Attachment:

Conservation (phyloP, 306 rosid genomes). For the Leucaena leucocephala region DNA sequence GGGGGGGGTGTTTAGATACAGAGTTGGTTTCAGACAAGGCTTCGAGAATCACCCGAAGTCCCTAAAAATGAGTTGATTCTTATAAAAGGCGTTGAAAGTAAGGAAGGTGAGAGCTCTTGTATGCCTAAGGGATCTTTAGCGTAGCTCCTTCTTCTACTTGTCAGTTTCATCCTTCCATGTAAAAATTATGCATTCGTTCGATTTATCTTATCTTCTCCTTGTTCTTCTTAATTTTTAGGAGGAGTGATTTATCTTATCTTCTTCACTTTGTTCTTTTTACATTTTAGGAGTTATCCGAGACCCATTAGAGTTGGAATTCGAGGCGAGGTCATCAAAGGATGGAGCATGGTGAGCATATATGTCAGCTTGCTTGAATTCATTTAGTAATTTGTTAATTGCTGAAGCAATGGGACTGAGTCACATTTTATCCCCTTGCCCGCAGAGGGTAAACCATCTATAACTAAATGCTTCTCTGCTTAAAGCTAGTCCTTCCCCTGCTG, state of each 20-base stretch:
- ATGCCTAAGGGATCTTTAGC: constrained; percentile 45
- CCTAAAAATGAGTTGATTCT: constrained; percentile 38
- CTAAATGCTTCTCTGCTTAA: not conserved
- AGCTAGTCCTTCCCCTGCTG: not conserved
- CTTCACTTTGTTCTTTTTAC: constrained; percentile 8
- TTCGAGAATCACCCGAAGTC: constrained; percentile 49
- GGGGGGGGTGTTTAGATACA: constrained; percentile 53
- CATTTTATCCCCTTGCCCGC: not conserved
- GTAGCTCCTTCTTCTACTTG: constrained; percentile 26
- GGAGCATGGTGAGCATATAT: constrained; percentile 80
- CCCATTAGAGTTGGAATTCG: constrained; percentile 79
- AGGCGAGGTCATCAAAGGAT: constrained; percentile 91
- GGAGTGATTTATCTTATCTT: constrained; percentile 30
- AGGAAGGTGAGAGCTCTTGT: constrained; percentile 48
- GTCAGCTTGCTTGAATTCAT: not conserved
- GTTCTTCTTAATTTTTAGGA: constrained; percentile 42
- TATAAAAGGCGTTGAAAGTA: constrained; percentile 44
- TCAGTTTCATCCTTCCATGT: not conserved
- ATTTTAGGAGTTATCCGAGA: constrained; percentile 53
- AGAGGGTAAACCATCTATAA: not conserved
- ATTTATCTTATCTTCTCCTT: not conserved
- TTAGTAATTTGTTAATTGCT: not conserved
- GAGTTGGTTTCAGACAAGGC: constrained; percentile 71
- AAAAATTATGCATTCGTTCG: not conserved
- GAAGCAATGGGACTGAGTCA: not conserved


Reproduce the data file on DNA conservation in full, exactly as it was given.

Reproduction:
Conservation (phyloP, 306 rosid genomes). For the Leucaena leucocephala region DNA sequence GGGGGGGGTGTTTAGATACAGAGTTGGTTTCAGACAAGGCTTCGAGAATCACCCGAAGTCCCTAAAAATGAGTTGATTCTTATAAAAGGCGTTGAAAGTAAGGAAGGTGAGAGCTCTTGTATGCCTAAGGGATCTTTAGCGTAGCTCCTTCTTCTACTTGTCAGTTTCATCCTTCCATGTAAAAATTATGCATTCGTTCGATTTATCTTATCTTCTCCTTGTTCTTCTTAATTTTTAGGAGGAGTGATTTATCTTATCTTCTTCACTTTGTTCTTTTTACATTTTAGGAGTTATCCGAGACCCATTAGAGTTGGAATTCGAGGCGAGGTCATCAAAGGATGGAGCATGGTGAGCATATATGTCAGCTTGCTTGAATTCATTTAGTAATTTGTTAATTGCTGAAGCAATGGGACTGAGTCACATTTTATCCCCTTGCCCGCAGAGGGTAAACCATCTATAACTAAATGCTTCTCTGCTTAAAGCTAGTCCTTCCCCTGCTG, state of each 20-base stretch:
- ATGCCTAAGGGATCTTTAGC: constrained; percentile 45
- CCTAAAAATGAGTTGATTCT: constrained; percentile 38
- CTAAATGCTTCTCTGCTTAA: not conserved
- AGCTAGTCCTTCCCCTGCTG: not conserved
- CTTCACTTTGTTCTTTTTAC: constrained; percentile 8
- TTCGAGAATCACCCGAAGTC: constrained; percentile 49
- GGGGGGGGTGTTTAGATACA: constrained; percentile 53
- CATTTTATCCCCTTGCCCGC: not conserved
- GTAGCTCCTTCTTCTACTTG: constrained; percentile 26
- GGAGCATGGTGAGCATATAT: constrained; percentile 80
- CCCATTAGAGTTGGAATTCG: constrained; percentile 79
- AGGCGAGGTCATCAAAGGAT: constrained; percentile 91
- GGAGTGATTTATCTTATCTT: constrained; percentile 30
- AGGAAGGTGAGAGCTCTTGT: constrained; percentile 48
- GTCAGCTTGCTTGAATTCAT: not conserved
- GTTCTTCTTAATTTTTAGGA: constrained; percentile 42
- TATAAAAGGCGTTGAAAGTA: constrained; percentile 44
- TCAGTTTCATCCTTCCATGT: not conserved
- ATTTTAGGAGTTATCCGAGA: constrained; percentile 53
- AGAGGGTAAACCATCTATAA: not conserved
- ATTTATCTTATCTTCTCCTT: not conserved
- TTAGTAATTTGTTAATTGCT: not conserved
- GAGTTGGTTTCAGACAAGGC: constrained; percentile 71
- AAAAATTATGCATTCGTTCG: not conserved
- GAAGCAATGGGACTGAGTCA: not conserved